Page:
“Where is she?” he cried out in frustration, the butterflies still dancing in his stomach, black and yellow, to meet the woman and the dress. Charley folded his arms on the railing, and buried his head; he squeezed shut his eyes and pictured Sarah in his mind; her sparkling blue eyes staring back, looking into his soul. A happy feeling filled his entire body and he lifted his head, the sad eyes once again roving the dance floor. The flicker of a yellow dress in the corner of his eye; the beautiful woman in the butterfly mask, moving herself elegantly through the doorway and out of the great room through a pair of red doors. He rushed down the stairs and onto the floor filled with dancing masked people, and though every person Charley passed wanted to shake his hand or say hello to their friend and honored guest, Charley politely said his greetings and evaded them as he slipped through the crowd towards the red doors at the other end of the room. His reply was the same to each person he passed, “Sorry, but I need to get to Sarah.”

“It’s time for the countdown,” a loud voice exclaimed over the roar of music and laughter. The costumed guests stopped their dancing to turn toward a giant wooden grandfather clock that sat on a stage at the end of the dance floor. The guests stood, waiting; their hands shaking in anticipation.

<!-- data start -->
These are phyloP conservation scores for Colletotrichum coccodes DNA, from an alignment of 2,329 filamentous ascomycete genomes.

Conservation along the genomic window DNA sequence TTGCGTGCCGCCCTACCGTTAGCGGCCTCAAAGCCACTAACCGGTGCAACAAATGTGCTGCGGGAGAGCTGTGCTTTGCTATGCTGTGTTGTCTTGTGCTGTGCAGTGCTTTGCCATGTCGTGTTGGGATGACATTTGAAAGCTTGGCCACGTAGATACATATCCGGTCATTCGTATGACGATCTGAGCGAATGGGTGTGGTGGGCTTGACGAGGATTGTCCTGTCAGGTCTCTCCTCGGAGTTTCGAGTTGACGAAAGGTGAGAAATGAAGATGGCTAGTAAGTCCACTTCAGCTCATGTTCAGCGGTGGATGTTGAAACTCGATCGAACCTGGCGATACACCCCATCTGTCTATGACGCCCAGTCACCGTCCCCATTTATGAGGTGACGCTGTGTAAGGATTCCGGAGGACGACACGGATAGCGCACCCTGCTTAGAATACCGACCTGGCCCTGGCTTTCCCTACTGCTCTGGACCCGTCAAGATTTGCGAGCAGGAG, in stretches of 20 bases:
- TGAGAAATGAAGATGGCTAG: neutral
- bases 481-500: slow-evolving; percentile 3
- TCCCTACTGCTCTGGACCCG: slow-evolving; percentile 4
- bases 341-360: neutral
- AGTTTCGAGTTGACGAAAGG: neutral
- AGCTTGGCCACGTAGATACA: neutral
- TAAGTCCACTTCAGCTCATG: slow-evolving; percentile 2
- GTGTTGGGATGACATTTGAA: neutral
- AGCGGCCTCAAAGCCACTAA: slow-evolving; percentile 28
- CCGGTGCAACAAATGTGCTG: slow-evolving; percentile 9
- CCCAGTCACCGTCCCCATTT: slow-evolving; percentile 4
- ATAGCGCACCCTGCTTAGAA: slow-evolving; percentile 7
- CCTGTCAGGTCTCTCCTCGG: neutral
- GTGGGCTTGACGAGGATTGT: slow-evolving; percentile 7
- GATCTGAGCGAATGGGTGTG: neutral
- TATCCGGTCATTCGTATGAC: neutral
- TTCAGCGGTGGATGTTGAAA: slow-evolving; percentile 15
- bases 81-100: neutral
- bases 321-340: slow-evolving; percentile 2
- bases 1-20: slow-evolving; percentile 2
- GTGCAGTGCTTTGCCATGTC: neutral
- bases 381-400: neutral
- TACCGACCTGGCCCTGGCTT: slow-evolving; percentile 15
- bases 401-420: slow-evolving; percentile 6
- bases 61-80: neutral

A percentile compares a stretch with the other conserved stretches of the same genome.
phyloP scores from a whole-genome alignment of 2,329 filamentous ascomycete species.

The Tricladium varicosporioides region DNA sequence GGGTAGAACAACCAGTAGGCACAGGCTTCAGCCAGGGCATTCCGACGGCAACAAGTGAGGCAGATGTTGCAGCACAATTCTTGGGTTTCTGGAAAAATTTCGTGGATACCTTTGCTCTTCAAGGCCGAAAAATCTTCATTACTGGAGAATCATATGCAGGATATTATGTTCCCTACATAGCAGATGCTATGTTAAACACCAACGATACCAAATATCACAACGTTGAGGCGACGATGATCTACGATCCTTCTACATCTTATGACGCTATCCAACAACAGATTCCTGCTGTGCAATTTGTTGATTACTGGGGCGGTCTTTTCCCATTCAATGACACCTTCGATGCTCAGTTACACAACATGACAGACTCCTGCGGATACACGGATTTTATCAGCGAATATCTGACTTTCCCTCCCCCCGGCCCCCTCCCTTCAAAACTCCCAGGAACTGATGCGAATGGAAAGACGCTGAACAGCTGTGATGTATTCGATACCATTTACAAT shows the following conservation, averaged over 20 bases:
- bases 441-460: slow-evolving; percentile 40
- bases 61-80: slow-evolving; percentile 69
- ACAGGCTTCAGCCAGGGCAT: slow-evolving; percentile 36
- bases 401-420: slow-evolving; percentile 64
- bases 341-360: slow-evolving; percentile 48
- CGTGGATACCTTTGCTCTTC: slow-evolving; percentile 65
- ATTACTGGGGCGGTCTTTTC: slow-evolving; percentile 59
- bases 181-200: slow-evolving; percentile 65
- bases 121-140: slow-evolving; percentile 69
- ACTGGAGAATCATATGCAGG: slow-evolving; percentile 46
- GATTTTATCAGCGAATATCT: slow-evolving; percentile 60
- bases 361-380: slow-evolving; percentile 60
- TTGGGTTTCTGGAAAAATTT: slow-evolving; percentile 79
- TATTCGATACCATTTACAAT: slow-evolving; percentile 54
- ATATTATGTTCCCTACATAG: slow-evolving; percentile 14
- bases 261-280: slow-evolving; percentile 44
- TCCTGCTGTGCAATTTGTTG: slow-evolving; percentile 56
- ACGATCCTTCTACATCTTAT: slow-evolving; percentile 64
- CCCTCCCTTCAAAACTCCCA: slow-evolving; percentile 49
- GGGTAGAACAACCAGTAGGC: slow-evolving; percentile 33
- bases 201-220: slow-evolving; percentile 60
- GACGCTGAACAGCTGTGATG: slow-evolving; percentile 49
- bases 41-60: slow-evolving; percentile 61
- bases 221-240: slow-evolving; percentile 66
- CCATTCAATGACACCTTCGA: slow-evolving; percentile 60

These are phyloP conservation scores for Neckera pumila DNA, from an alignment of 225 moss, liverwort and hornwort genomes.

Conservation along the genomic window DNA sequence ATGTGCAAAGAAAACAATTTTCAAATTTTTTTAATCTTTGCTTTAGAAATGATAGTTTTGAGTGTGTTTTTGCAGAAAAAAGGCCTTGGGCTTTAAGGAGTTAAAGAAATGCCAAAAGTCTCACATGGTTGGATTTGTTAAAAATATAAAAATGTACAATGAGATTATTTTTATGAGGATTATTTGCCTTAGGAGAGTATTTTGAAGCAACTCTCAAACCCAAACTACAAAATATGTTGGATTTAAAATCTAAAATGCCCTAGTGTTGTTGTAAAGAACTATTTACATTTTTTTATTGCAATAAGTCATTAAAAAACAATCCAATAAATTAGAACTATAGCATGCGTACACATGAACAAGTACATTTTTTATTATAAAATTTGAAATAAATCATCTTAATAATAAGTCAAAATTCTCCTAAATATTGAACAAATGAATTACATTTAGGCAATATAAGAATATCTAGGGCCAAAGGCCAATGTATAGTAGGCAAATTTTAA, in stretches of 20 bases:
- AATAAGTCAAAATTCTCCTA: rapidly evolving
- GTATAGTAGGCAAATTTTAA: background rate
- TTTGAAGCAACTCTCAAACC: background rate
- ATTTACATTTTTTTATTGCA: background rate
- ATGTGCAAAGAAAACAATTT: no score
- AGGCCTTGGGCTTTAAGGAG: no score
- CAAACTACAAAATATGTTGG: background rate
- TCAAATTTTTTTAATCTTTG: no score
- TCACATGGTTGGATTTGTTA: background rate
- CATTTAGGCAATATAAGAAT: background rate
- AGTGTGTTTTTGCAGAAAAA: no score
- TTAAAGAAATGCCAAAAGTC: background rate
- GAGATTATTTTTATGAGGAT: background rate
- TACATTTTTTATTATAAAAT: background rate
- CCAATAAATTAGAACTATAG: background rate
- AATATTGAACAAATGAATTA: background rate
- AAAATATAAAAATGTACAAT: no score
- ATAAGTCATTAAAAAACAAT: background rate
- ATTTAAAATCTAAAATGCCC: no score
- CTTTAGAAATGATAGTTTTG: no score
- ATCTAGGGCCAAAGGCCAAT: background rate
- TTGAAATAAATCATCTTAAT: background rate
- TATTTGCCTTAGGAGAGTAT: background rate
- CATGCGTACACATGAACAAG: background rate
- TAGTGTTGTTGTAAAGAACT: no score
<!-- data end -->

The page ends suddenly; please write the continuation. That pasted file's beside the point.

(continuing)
“No, not yet, I need more time,” Charley cried out, defeated. He took off his mask as a tear fell down his nose and onto the marble dance floor; he fell to his knees, hands covering his face, as the echoing sounds of guests, counting down the final seconds until midnight rang, through his hollowed mind and he  clenched his fists and slammed them down onto the floor. The room about him began to spin; the beautiful colors, to blend into one as everything spun, faster and faster, and finally stopped spinning; and the colors turned to black: he had run out of time.


The radiant sun slunk heavily below the distant horizon as a luminous, pale moon rose to replace it in the starry sky. Charley covered his mouth to hold back a yawn as he stepped out of the carriage pulled by the white horses; wiggled the bowtie under his chin until it was just right, and began his journey up the marble stairway; like every night, before butterflies crashed against the walls of his stomach like prisoners trying to escape. He held his hands out in front of him, his white fingers a blur as his hand quivered and shook in anxiety; he took a deep breath and regained what little determination he had left. The heels of his shoes clicked on the ground as he mounted each step, and little by little pulled open the golden doors and stepped back for the the blow of the screams for his arrival.